Department of Political Science and the College
James Lindley Wilson’s research interests span political philosophy, ethics, and law. Most of his work focuses on normative democratic theory, including the moral evaluation of democracy and questions of what democratic ideals require of citizens and institutions. His book manuscript, “Finding Time for Democracy: A Theory of Political Equality,” attempts to articulate the moral force of the democratic idea that all citizens are equal political authorities and to explain how that abstract idea ought to regulate the design and operation of political institutions, such as elections and representative systems. His work aims to address practical political controversies and to provide a deeper understanding of democracy’s value and its close relation to other ideals of social, economic, and racial equality.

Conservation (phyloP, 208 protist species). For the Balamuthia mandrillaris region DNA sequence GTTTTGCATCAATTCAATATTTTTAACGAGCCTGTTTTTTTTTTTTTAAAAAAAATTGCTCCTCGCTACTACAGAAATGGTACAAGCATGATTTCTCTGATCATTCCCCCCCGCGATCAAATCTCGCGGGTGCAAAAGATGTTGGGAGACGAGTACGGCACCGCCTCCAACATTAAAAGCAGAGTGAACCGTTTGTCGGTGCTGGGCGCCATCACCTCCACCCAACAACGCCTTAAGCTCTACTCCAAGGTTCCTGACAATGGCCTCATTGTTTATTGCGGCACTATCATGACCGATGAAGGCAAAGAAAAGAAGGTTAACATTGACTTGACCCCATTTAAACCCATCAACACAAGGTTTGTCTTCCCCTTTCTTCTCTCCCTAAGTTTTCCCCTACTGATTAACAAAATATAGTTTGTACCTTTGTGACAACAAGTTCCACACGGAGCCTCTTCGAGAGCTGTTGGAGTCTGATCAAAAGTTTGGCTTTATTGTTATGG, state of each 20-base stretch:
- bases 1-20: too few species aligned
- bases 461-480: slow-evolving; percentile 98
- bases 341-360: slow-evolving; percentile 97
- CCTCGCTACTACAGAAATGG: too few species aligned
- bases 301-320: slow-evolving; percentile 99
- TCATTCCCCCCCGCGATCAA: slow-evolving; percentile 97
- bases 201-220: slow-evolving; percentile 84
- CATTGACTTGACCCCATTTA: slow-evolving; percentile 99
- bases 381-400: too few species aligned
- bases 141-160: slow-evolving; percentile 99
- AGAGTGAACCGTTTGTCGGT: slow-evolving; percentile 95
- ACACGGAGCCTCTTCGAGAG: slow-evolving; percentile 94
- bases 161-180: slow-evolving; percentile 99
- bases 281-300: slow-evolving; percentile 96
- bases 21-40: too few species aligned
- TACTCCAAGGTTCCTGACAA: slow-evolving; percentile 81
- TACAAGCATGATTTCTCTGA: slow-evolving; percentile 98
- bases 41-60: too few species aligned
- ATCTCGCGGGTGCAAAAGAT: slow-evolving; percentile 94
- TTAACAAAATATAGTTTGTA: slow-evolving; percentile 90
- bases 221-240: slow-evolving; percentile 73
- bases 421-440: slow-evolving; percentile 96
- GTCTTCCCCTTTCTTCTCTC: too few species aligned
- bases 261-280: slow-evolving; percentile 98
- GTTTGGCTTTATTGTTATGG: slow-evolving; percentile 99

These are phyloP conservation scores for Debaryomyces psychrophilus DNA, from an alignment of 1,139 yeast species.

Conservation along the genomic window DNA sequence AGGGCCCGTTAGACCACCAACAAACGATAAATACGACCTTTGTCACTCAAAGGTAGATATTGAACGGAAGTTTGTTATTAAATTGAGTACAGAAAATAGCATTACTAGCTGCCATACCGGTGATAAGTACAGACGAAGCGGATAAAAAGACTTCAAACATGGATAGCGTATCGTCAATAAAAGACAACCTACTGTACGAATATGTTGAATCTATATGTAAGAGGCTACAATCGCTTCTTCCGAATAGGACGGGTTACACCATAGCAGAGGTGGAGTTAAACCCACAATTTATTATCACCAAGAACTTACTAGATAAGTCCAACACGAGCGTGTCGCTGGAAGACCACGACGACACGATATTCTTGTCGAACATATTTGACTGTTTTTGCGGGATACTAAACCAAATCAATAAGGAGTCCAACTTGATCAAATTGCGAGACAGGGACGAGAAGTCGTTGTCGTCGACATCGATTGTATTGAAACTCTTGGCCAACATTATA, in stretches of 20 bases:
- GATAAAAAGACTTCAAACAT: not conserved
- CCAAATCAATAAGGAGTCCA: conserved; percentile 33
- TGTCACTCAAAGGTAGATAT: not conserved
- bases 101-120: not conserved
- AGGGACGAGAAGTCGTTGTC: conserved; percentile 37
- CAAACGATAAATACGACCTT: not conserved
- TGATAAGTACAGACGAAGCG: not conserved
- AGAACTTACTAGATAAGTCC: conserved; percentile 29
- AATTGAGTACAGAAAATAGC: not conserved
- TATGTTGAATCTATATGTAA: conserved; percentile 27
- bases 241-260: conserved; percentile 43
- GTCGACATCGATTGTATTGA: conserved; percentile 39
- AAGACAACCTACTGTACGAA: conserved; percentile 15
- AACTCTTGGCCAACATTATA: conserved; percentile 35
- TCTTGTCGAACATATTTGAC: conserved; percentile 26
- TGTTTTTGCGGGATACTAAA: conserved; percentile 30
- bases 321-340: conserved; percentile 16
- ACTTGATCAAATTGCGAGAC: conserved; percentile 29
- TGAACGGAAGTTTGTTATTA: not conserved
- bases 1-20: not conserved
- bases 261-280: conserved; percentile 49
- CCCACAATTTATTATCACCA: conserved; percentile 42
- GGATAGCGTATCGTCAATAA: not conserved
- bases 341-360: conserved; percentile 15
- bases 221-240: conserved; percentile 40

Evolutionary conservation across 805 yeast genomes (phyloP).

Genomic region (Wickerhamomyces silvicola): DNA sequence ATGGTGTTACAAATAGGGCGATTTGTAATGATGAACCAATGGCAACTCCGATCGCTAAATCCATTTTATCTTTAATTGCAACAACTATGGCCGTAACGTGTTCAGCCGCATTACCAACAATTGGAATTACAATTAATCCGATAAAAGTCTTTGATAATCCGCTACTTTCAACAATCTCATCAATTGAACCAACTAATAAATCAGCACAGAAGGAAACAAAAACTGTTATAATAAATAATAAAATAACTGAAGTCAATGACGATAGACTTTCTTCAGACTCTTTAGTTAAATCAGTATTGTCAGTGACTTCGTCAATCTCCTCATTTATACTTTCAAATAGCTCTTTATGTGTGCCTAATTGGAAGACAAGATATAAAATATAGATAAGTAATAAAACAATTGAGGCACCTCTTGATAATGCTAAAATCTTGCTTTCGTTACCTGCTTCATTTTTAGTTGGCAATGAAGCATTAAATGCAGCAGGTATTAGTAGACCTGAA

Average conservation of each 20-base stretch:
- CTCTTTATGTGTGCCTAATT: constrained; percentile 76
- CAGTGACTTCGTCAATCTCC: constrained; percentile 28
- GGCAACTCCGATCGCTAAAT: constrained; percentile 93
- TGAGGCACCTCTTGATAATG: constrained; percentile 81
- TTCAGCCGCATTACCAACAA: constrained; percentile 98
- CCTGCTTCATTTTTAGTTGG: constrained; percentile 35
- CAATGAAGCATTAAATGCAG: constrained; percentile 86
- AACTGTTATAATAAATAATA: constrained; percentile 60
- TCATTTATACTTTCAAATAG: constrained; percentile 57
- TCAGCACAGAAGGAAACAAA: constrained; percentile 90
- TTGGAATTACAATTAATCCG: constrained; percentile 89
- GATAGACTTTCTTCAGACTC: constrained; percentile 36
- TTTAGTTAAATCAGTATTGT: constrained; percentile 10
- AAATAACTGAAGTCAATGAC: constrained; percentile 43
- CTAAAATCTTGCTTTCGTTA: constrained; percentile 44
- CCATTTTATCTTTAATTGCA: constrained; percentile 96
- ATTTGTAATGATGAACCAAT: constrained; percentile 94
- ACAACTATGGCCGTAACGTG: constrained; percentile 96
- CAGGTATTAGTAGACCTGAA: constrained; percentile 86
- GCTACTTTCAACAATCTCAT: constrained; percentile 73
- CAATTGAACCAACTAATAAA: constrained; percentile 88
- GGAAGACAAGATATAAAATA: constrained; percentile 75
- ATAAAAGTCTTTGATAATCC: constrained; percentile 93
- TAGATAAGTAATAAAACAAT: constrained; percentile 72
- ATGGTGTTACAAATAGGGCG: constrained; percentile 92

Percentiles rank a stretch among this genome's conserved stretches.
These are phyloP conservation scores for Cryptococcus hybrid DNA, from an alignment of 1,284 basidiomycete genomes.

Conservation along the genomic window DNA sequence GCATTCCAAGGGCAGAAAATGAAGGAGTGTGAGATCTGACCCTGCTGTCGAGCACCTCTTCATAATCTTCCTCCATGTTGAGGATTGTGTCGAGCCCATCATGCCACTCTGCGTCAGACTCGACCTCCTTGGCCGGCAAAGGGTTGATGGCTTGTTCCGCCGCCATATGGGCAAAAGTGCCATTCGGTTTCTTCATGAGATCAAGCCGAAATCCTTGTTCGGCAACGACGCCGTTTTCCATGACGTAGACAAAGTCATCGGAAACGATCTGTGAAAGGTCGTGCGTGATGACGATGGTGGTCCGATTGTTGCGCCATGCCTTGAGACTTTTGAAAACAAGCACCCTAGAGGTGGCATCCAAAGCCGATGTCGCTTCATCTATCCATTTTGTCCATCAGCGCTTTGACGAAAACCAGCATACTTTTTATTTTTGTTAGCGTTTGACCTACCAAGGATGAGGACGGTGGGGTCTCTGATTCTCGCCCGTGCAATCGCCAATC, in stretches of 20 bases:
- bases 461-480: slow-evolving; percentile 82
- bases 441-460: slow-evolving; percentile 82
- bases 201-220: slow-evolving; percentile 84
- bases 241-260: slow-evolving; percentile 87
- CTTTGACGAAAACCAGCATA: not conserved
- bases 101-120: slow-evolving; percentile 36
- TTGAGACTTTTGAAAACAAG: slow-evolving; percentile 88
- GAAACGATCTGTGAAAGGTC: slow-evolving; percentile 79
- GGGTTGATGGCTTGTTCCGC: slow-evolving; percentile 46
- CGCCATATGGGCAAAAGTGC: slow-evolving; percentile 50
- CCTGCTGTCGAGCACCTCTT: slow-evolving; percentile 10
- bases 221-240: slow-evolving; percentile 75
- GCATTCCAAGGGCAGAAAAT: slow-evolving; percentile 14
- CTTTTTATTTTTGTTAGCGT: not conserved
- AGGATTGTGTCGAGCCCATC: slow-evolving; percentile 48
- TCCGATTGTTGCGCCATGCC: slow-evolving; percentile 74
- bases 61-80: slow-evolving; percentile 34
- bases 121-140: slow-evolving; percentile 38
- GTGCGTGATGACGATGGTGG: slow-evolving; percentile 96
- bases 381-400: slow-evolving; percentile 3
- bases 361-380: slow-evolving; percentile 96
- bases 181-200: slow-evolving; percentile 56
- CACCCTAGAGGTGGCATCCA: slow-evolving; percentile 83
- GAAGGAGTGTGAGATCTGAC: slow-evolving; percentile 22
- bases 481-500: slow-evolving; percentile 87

Wilson also researches election law and the history of political thought, including the work of Aristotle, Hobbes, Kant, and the Federalists. He has published articles in the American Political Science Review, Review of Politics, and Representation.
He earned his undergraduate degree in social studies from Harvard University, as well as a PhD in politics from Princeton University and a JD from Yale Law School. While at Yale, he was the recipient of the Jerome Sayles Hess Prize for International Law.